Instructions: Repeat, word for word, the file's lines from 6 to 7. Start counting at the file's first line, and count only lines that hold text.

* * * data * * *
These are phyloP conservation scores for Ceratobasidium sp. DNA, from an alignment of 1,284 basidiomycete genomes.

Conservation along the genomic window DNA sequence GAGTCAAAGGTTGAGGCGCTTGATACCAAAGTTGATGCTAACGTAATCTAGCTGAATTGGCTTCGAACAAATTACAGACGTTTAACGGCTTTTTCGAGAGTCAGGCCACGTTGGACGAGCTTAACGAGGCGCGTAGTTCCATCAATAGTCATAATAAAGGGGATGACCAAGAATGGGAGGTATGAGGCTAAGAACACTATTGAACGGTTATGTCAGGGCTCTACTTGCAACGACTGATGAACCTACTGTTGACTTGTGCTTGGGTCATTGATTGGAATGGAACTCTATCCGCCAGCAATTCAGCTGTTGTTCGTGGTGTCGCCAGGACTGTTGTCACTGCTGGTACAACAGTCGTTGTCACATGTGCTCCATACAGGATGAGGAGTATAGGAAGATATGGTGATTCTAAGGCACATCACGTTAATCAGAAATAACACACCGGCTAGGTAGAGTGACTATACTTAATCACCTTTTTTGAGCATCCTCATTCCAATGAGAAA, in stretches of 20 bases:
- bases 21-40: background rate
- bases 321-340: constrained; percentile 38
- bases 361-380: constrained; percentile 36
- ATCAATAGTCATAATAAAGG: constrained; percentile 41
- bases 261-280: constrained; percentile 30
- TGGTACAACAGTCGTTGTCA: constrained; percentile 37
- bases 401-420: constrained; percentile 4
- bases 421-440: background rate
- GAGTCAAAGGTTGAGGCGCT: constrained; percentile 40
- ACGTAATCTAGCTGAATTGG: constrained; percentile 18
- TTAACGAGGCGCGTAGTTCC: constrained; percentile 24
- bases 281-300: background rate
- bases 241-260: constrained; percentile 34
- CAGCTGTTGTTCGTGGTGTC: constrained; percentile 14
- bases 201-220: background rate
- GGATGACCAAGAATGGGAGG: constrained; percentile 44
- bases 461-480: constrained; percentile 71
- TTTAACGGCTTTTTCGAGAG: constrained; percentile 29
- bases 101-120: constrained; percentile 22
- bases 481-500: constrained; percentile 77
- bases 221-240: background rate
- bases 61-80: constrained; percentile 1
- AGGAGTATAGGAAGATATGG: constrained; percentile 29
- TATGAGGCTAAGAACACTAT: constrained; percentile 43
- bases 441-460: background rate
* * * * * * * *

- ATCAATAGTCATAATAAAGG: constrained; percentile 41
- bases 261-280: constrained; percentile 30